The 2023 MLB season is almost here and the time to start prepping for your fantasy baseball draft is now! This article will focus on head-to-head, or H2H, leagues as the popular alternative to rotisserie-style in the season-long format. 

Head-to-head is arguably more common with casual fantasy baseball players and “home” leagues because it requires a little less strategy, attention and daily maintenance. That’s not to say you shouldn’t be on top of your game to win in H2H - but it’s just a tad easier than, say, a roto league. 

Even still, there are plenty of important strategies and tips you need to know to claim the league championship by September/October. That’s what we’ll dive into here with a breakdown of head-to-head fantasy baseball leagues! 


H2H Points vs. Categories

There are two main types of head-to-head leagues: points and categories. H2H Points leagues typically assign a given point value to individual statistics (i.e. HR=4, RBI=1, etc). You accumulate points over the matchup period (usually a week) and either win, lose or tie your opponent depending on the competing point totals. 

H2H Categories leagues are more common. You select a certain number of stat categories (usually 10) and each category is essentially its own matchup vs. your opponent. At the end of the scoring period in every matchup, you will have a win, loss or tie in each stat category (i.e. 7-2-1 in a 10-category setup). Casual fantasy players tend to use this league setup more because you can still earn some “wins” on your overall record even if your opponent has the better team and takes down more categories - but he/she just won’t win the entire matchup. 

Know Your League Rules

This should go without saying for any fantasy sport you play, but it’s especially true in head-to-head fantasy baseball leagues. There are so many little rules and intricacies that you need to be aware of and every league is different depending on the commissioner, league mates, etc. We just went over the H2H points vs. categories types of leagues. But let’s look at a few more specifics in terms of league settings.

First off, know which stats or scoring settings are being used. This will obviously affect how you draft and manage your team throughout the season. As a default, most leagues start off by using 10 stat categories to count stats/points in - whether you’re playing in H2H points or categories. Those 10 stat categories are usually home runs, RBI, runs, batting average, stolen bases, wins, saves, ERA, WHIP and strikeouts.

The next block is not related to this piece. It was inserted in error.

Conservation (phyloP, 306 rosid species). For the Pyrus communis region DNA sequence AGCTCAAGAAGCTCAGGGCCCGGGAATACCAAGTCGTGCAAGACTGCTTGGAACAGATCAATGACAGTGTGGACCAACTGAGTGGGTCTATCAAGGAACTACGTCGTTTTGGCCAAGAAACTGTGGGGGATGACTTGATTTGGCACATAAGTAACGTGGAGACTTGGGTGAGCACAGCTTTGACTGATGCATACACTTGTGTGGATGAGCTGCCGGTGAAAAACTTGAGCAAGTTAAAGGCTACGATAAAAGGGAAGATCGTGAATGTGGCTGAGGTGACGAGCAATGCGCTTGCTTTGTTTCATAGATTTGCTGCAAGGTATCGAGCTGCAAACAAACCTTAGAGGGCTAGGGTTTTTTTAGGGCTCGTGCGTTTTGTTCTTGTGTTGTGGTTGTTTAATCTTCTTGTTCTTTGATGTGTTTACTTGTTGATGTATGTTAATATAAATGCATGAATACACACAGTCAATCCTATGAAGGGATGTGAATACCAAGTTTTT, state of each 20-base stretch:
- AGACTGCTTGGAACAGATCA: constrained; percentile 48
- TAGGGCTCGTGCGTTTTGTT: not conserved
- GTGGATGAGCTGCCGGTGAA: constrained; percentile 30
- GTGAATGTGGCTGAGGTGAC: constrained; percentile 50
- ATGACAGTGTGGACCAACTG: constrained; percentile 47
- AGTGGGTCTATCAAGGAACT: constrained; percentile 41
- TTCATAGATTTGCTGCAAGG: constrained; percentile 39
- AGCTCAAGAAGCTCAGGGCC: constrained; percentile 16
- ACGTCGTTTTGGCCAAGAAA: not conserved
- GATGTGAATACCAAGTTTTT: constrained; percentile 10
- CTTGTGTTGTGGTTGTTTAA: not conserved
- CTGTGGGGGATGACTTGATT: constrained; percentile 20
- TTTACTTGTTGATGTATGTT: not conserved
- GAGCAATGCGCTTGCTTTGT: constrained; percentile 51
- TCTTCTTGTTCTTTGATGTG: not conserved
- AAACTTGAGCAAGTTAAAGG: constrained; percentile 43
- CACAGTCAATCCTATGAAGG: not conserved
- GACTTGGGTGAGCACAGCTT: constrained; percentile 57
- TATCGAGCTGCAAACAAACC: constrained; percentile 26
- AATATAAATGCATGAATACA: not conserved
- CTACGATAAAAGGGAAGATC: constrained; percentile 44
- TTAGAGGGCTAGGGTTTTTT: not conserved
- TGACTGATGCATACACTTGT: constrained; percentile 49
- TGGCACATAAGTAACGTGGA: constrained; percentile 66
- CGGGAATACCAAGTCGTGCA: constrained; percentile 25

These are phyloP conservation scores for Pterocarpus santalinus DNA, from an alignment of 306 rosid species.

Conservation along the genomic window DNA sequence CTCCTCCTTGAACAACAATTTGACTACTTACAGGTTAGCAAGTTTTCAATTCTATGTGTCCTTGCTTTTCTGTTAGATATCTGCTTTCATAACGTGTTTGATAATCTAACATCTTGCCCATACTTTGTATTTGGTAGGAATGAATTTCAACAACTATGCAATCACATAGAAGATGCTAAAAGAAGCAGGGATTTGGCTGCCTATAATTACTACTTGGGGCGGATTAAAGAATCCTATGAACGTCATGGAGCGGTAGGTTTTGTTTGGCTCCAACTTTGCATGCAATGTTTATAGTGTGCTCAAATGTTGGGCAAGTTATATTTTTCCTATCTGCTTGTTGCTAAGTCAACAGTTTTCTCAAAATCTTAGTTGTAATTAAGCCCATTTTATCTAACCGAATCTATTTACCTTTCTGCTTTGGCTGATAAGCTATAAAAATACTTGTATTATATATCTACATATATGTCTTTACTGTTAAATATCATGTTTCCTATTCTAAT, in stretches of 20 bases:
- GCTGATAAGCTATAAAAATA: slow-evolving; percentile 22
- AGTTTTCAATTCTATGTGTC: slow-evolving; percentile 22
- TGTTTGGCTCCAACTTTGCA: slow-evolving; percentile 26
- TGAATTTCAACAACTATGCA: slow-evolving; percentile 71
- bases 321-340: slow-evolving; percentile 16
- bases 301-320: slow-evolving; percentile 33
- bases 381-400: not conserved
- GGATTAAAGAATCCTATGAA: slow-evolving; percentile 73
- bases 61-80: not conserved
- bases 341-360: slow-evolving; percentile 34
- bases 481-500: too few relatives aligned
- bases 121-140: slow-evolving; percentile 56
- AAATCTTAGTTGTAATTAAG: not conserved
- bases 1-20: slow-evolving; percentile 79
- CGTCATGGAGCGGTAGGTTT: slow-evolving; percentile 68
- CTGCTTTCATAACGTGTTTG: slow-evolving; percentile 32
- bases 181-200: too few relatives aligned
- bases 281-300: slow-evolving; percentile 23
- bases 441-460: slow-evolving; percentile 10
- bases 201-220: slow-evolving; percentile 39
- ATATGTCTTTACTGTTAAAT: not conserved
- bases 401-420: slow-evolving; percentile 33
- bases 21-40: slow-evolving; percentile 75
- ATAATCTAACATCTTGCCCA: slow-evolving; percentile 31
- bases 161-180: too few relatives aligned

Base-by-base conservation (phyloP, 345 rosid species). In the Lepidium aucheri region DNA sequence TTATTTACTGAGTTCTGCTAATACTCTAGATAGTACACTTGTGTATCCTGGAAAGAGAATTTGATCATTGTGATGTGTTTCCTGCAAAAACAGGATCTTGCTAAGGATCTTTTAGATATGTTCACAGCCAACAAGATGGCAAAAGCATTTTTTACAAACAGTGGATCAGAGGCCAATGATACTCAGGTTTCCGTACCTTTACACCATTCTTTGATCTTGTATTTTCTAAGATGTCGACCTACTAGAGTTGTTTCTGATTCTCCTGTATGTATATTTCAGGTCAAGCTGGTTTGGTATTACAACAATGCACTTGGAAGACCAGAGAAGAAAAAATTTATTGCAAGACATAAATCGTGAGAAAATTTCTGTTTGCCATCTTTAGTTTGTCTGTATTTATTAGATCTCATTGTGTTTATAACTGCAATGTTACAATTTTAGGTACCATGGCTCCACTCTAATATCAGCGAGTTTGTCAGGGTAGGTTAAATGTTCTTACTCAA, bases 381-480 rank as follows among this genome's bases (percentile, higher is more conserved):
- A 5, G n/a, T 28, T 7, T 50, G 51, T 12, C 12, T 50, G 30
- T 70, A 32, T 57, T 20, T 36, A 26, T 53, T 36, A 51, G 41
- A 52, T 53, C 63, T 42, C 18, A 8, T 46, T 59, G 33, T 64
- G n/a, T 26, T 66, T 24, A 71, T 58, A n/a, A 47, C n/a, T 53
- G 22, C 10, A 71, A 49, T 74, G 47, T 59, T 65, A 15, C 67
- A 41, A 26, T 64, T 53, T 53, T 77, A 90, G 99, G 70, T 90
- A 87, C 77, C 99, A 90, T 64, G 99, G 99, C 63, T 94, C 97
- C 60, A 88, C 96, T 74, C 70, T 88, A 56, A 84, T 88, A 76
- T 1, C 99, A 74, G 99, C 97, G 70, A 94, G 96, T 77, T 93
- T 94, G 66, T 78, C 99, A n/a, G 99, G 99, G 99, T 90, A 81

However, pay attention to which specific stat categories are being used because more and more leagues are moving away from the traditional setup. Some leagues use OBP instead of batting average, quality starts instead of wins, or saves+holds instead of just saves. Commissioners or leagues can add/subtract any other counting stats from the head-to-head scoring nowadays - so definitely make sure you know which stats are in play before the draft. 

Along the same lines with these stats, know if there are any minimums or limits on innings pitched or at-bats for a given matchup period or the full season. Usually, leagues will set an innings-pitched or at-bats minimum for a week’s matchup to make it fairer and force teams to field full rosters. At the same time, some leagues impose limits so that you can’t go over a certain amount of innings pitched or at-bats. This is important to know for those that like to stream starting pitchers or load up on relievers. It’s not as much of an issue with hitting, but any COVID or rainout postponements could make an impact on the at-bats minimums. 

Daily or Weekly Waiver Wire

Another important league setup rule to know is if there are daily or weekly lineup changes and waiver adds. H2H leagues can go either way with this, but roster management and waiver strategy can be very different depending on if your league has daily or weekly changes. 

If it’s weekly and rosters lock for a full week and/or across a matchup period, then you need to plan your starting lineup ahead of time. That means start your pitchers that may have two-start weeks and play your relievers and hitters that have the most games scheduled that week. This format obviously doesn’t take as much day-to-day management because you set your lineup on a Sunday night or Monday morning and don’t have to worry about it until a week later. 

If it’s daily lineup changes, this clearly takes a bigger time commitment each night or morning as you set your lineup every day of the matchup period. You don’t want to end up sitting one of your ace starting pitchers when it’s his day on the mound or have multiple hitters in your lineup that have a day off while others are stuck on your bench. That’ll cost your previous ground in the head-to-head format when your opponent maximizes his own roster. 

Waiver moves can also either be daily, weekly or bi-weekly in head-to-head leagues. Daily moves allow you to stream starting pitchers at a quicker turnover and it forces you to be active on the waiver wire either at night or in the morning before the next day’s games. Weekly and bi-weekly require more planning ahead of time as you look ahead to the next week of games and see how pitchers line up with their team’s schedule. 

Importance of Two-Start Pitchers